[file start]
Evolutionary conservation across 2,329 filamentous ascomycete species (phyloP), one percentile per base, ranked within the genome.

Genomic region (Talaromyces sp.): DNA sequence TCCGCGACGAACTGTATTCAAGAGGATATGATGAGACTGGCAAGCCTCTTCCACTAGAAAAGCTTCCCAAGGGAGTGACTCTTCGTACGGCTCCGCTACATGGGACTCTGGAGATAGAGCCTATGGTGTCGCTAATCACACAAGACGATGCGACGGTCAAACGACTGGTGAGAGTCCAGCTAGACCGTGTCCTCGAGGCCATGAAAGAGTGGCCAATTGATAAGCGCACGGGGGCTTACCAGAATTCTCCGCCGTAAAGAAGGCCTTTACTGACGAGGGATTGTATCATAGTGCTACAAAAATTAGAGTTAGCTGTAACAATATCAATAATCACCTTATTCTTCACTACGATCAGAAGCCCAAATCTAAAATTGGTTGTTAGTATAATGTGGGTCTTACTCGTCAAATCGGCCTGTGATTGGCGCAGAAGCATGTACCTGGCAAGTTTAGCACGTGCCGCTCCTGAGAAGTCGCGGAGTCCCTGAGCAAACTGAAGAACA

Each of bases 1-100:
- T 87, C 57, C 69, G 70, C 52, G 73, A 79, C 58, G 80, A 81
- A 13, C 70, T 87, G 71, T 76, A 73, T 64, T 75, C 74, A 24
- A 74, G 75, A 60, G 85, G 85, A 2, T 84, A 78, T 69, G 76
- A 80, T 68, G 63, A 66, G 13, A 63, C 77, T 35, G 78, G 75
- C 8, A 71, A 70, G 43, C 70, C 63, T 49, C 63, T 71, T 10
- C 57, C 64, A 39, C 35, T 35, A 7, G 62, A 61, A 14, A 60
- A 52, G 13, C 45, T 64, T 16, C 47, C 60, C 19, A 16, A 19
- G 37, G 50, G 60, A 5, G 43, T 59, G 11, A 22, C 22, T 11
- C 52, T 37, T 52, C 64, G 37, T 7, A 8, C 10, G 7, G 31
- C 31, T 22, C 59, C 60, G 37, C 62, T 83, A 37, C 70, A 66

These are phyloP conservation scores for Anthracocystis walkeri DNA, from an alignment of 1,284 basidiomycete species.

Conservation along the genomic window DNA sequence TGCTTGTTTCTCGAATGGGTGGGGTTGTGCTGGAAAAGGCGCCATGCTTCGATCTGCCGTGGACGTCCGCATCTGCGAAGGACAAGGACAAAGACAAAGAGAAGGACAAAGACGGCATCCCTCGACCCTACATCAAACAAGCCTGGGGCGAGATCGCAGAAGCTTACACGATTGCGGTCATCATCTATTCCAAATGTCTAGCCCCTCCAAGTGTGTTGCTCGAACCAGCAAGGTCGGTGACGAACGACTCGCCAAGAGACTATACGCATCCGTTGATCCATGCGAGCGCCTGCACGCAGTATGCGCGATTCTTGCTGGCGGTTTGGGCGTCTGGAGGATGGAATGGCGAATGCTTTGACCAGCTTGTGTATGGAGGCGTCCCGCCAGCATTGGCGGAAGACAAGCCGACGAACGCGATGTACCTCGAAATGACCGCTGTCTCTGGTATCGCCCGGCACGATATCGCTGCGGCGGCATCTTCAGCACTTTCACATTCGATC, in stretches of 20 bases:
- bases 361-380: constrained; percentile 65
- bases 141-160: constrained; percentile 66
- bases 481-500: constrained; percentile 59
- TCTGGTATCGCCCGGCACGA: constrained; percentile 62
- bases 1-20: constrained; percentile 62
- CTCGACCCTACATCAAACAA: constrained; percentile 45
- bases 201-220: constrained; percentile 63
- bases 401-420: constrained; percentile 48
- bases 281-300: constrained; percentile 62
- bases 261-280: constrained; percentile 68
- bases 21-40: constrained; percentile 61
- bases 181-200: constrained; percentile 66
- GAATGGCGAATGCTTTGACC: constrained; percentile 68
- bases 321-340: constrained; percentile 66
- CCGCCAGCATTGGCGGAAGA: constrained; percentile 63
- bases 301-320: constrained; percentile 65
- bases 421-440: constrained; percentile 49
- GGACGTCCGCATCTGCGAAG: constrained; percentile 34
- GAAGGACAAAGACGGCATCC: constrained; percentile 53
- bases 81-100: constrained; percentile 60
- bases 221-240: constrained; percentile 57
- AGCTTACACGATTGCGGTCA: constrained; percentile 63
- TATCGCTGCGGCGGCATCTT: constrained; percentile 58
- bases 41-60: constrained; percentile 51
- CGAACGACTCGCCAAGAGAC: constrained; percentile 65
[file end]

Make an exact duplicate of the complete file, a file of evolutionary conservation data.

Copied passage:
Evolutionary conservation across 2,329 filamentous ascomycete species (phyloP), one percentile per base, ranked within the genome.

Genomic region (Talaromyces sp.): DNA sequence TCCGCGACGAACTGTATTCAAGAGGATATGATGAGACTGGCAAGCCTCTTCCACTAGAAAAGCTTCCCAAGGGAGTGACTCTTCGTACGGCTCCGCTACATGGGACTCTGGAGATAGAGCCTATGGTGTCGCTAATCACACAAGACGATGCGACGGTCAAACGACTGGTGAGAGTCCAGCTAGACCGTGTCCTCGAGGCCATGAAAGAGTGGCCAATTGATAAGCGCACGGGGGCTTACCAGAATTCTCCGCCGTAAAGAAGGCCTTTACTGACGAGGGATTGTATCATAGTGCTACAAAAATTAGAGTTAGCTGTAACAATATCAATAATCACCTTATTCTTCACTACGATCAGAAGCCCAAATCTAAAATTGGTTGTTAGTATAATGTGGGTCTTACTCGTCAAATCGGCCTGTGATTGGCGCAGAAGCATGTACCTGGCAAGTTTAGCACGTGCCGCTCCTGAGAAGTCGCGGAGTCCCTGAGCAAACTGAAGAACA

Each of bases 1-100:
- T 87, C 57, C 69, G 70, C 52, G 73, A 79, C 58, G 80, A 81
- A 13, C 70, T 87, G 71, T 76, A 73, T 64, T 75, C 74, A 24
- A 74, G 75, A 60, G 85, G 85, A 2, T 84, A 78, T 69, G 76
- A 80, T 68, G 63, A 66, G 13, A 63, C 77, T 35, G 78, G 75
- C 8, A 71, A 70, G 43, C 70, C 63, T 49, C 63, T 71, T 10
- C 57, C 64, A 39, C 35, T 35, A 7, G 62, A 61, A 14, A 60
- A 52, G 13, C 45, T 64, T 16, C 47, C 60, C 19, A 16, A 19
- G 37, G 50, G 60, A 5, G 43, T 59, G 11, A 22, C 22, T 11
- C 52, T 37, T 52, C 64, G 37, T 7, A 8, C 10, G 7, G 31
- C 31, T 22, C 59, C 60, G 37, C 62, T 83, A 37, C 70, A 66

These are phyloP conservation scores for Anthracocystis walkeri DNA, from an alignment of 1,284 basidiomycete species.

Conservation along the genomic window DNA sequence TGCTTGTTTCTCGAATGGGTGGGGTTGTGCTGGAAAAGGCGCCATGCTTCGATCTGCCGTGGACGTCCGCATCTGCGAAGGACAAGGACAAAGACAAAGAGAAGGACAAAGACGGCATCCCTCGACCCTACATCAAACAAGCCTGGGGCGAGATCGCAGAAGCTTACACGATTGCGGTCATCATCTATTCCAAATGTCTAGCCCCTCCAAGTGTGTTGCTCGAACCAGCAAGGTCGGTGACGAACGACTCGCCAAGAGACTATACGCATCCGTTGATCCATGCGAGCGCCTGCACGCAGTATGCGCGATTCTTGCTGGCGGTTTGGGCGTCTGGAGGATGGAATGGCGAATGCTTTGACCAGCTTGTGTATGGAGGCGTCCCGCCAGCATTGGCGGAAGACAAGCCGACGAACGCGATGTACCTCGAAATGACCGCTGTCTCTGGTATCGCCCGGCACGATATCGCTGCGGCGGCATCTTCAGCACTTTCACATTCGATC, in stretches of 20 bases:
- bases 361-380: constrained; percentile 65
- bases 141-160: constrained; percentile 66
- bases 481-500: constrained; percentile 59
- TCTGGTATCGCCCGGCACGA: constrained; percentile 62
- bases 1-20: constrained; percentile 62
- CTCGACCCTACATCAAACAA: constrained; percentile 45
- bases 201-220: constrained; percentile 63
- bases 401-420: constrained; percentile 48
- bases 281-300: constrained; percentile 62
- bases 261-280: constrained; percentile 68
- bases 21-40: constrained; percentile 61
- bases 181-200: constrained; percentile 66
- GAATGGCGAATGCTTTGACC: constrained; percentile 68
- bases 321-340: constrained; percentile 66
- CCGCCAGCATTGGCGGAAGA: constrained; percentile 63
- bases 301-320: constrained; percentile 65
- bases 421-440: constrained; percentile 49
- GGACGTCCGCATCTGCGAAG: constrained; percentile 34
- GAAGGACAAAGACGGCATCC: constrained; percentile 53
- bases 81-100: constrained; percentile 60
- bases 221-240: constrained; percentile 57
- AGCTTACACGATTGCGGTCA: constrained; percentile 63
- TATCGCTGCGGCGGCATCTT: constrained; percentile 58
- bases 41-60: constrained; percentile 51
- CGAACGACTCGCCAAGAGAC: constrained; percentile 65